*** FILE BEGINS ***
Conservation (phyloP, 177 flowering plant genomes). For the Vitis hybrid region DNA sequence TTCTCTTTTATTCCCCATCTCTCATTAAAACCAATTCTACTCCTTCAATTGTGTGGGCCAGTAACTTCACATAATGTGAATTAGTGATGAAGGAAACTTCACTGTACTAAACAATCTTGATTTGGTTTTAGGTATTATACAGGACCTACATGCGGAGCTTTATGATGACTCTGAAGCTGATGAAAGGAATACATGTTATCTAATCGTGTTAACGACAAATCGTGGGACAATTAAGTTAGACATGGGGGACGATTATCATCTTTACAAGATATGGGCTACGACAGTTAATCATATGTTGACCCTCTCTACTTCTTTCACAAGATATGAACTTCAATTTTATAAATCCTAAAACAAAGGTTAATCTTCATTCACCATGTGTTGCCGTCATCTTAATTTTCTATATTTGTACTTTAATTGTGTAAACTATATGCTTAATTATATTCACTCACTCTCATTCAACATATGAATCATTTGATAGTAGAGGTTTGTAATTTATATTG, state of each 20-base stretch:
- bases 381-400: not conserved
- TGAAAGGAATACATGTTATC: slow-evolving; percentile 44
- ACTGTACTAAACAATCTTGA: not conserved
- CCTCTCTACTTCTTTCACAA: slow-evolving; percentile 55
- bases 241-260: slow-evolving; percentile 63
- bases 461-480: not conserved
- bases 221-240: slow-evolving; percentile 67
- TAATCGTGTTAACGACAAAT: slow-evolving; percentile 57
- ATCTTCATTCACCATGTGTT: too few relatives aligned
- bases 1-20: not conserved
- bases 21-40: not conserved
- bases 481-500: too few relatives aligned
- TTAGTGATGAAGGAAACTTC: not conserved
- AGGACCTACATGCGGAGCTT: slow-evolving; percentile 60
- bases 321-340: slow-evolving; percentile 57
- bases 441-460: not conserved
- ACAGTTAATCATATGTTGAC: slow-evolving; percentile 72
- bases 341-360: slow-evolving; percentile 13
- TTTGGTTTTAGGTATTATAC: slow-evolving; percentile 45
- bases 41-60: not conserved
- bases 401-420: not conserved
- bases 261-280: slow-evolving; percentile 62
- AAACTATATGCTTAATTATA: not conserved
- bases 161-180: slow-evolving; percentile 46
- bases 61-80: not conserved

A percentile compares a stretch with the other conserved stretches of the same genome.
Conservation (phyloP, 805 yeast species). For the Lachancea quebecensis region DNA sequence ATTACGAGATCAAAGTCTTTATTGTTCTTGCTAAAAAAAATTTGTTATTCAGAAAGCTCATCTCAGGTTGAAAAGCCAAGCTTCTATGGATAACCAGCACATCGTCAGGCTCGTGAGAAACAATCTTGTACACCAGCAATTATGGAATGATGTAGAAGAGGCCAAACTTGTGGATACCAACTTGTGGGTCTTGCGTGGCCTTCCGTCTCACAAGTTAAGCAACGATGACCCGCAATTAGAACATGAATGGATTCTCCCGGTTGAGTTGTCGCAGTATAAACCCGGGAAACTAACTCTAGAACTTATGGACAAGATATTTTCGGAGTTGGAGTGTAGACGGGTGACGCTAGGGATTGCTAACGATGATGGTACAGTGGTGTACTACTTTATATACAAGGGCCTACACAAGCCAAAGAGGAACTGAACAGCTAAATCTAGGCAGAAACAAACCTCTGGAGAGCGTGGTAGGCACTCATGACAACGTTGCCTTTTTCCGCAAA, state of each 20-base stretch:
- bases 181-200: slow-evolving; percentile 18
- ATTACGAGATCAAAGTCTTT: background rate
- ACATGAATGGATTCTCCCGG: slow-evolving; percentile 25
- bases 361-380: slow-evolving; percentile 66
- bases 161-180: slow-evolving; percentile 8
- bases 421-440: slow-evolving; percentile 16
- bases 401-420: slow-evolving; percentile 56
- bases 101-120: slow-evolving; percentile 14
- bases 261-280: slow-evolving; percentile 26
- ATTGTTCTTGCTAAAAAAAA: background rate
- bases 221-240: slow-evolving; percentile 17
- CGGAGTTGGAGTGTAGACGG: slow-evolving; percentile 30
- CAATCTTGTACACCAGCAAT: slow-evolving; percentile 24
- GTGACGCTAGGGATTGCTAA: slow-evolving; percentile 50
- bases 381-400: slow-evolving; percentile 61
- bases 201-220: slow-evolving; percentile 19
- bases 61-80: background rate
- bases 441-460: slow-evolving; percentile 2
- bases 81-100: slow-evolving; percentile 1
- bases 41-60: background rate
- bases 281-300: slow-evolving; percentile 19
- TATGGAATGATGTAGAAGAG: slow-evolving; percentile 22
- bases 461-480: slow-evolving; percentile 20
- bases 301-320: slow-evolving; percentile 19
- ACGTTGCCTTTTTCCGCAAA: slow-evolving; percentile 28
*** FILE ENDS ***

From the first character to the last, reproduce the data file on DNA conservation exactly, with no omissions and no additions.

Conservation (phyloP, 177 flowering plant genomes). For the Vitis hybrid region DNA sequence TTCTCTTTTATTCCCCATCTCTCATTAAAACCAATTCTACTCCTTCAATTGTGTGGGCCAGTAACTTCACATAATGTGAATTAGTGATGAAGGAAACTTCACTGTACTAAACAATCTTGATTTGGTTTTAGGTATTATACAGGACCTACATGCGGAGCTTTATGATGACTCTGAAGCTGATGAAAGGAATACATGTTATCTAATCGTGTTAACGACAAATCGTGGGACAATTAAGTTAGACATGGGGGACGATTATCATCTTTACAAGATATGGGCTACGACAGTTAATCATATGTTGACCCTCTCTACTTCTTTCACAAGATATGAACTTCAATTTTATAAATCCTAAAACAAAGGTTAATCTTCATTCACCATGTGTTGCCGTCATCTTAATTTTCTATATTTGTACTTTAATTGTGTAAACTATATGCTTAATTATATTCACTCACTCTCATTCAACATATGAATCATTTGATAGTAGAGGTTTGTAATTTATATTG, state of each 20-base stretch:
- bases 381-400: not conserved
- TGAAAGGAATACATGTTATC: slow-evolving; percentile 44
- ACTGTACTAAACAATCTTGA: not conserved
- CCTCTCTACTTCTTTCACAA: slow-evolving; percentile 55
- bases 241-260: slow-evolving; percentile 63
- bases 461-480: not conserved
- bases 221-240: slow-evolving; percentile 67
- TAATCGTGTTAACGACAAAT: slow-evolving; percentile 57
- ATCTTCATTCACCATGTGTT: too few relatives aligned
- bases 1-20: not conserved
- bases 21-40: not conserved
- bases 481-500: too few relatives aligned
- TTAGTGATGAAGGAAACTTC: not conserved
- AGGACCTACATGCGGAGCTT: slow-evolving; percentile 60
- bases 321-340: slow-evolving; percentile 57
- bases 441-460: not conserved
- ACAGTTAATCATATGTTGAC: slow-evolving; percentile 72
- bases 341-360: slow-evolving; percentile 13
- TTTGGTTTTAGGTATTATAC: slow-evolving; percentile 45
- bases 41-60: not conserved
- bases 401-420: not conserved
- bases 261-280: slow-evolving; percentile 62
- AAACTATATGCTTAATTATA: not conserved
- bases 161-180: slow-evolving; percentile 46
- bases 61-80: not conserved

A percentile compares a stretch with the other conserved stretches of the same genome.
Conservation (phyloP, 805 yeast species). For the Lachancea quebecensis region DNA sequence ATTACGAGATCAAAGTCTTTATTGTTCTTGCTAAAAAAAATTTGTTATTCAGAAAGCTCATCTCAGGTTGAAAAGCCAAGCTTCTATGGATAACCAGCACATCGTCAGGCTCGTGAGAAACAATCTTGTACACCAGCAATTATGGAATGATGTAGAAGAGGCCAAACTTGTGGATACCAACTTGTGGGTCTTGCGTGGCCTTCCGTCTCACAAGTTAAGCAACGATGACCCGCAATTAGAACATGAATGGATTCTCCCGGTTGAGTTGTCGCAGTATAAACCCGGGAAACTAACTCTAGAACTTATGGACAAGATATTTTCGGAGTTGGAGTGTAGACGGGTGACGCTAGGGATTGCTAACGATGATGGTACAGTGGTGTACTACTTTATATACAAGGGCCTACACAAGCCAAAGAGGAACTGAACAGCTAAATCTAGGCAGAAACAAACCTCTGGAGAGCGTGGTAGGCACTCATGACAACGTTGCCTTTTTCCGCAAA, state of each 20-base stretch:
- bases 181-200: slow-evolving; percentile 18
- ATTACGAGATCAAAGTCTTT: background rate
- ACATGAATGGATTCTCCCGG: slow-evolving; percentile 25
- bases 361-380: slow-evolving; percentile 66
- bases 161-180: slow-evolving; percentile 8
- bases 421-440: slow-evolving; percentile 16
- bases 401-420: slow-evolving; percentile 56
- bases 101-120: slow-evolving; percentile 14
- bases 261-280: slow-evolving; percentile 26
- ATTGTTCTTGCTAAAAAAAA: background rate
- bases 221-240: slow-evolving; percentile 17
- CGGAGTTGGAGTGTAGACGG: slow-evolving; percentile 30
- CAATCTTGTACACCAGCAAT: slow-evolving; percentile 24
- GTGACGCTAGGGATTGCTAA: slow-evolving; percentile 50
- bases 381-400: slow-evolving; percentile 61
- bases 201-220: slow-evolving; percentile 19
- bases 61-80: background rate
- bases 441-460: slow-evolving; percentile 2
- bases 81-100: slow-evolving; percentile 1
- bases 41-60: background rate
- bases 281-300: slow-evolving; percentile 19
- TATGGAATGATGTAGAAGAG: slow-evolving; percentile 22
- bases 461-480: slow-evolving; percentile 20
- bases 301-320: slow-evolving; percentile 19
- ACGTTGCCTTTTTCCGCAAA: slow-evolving; percentile 28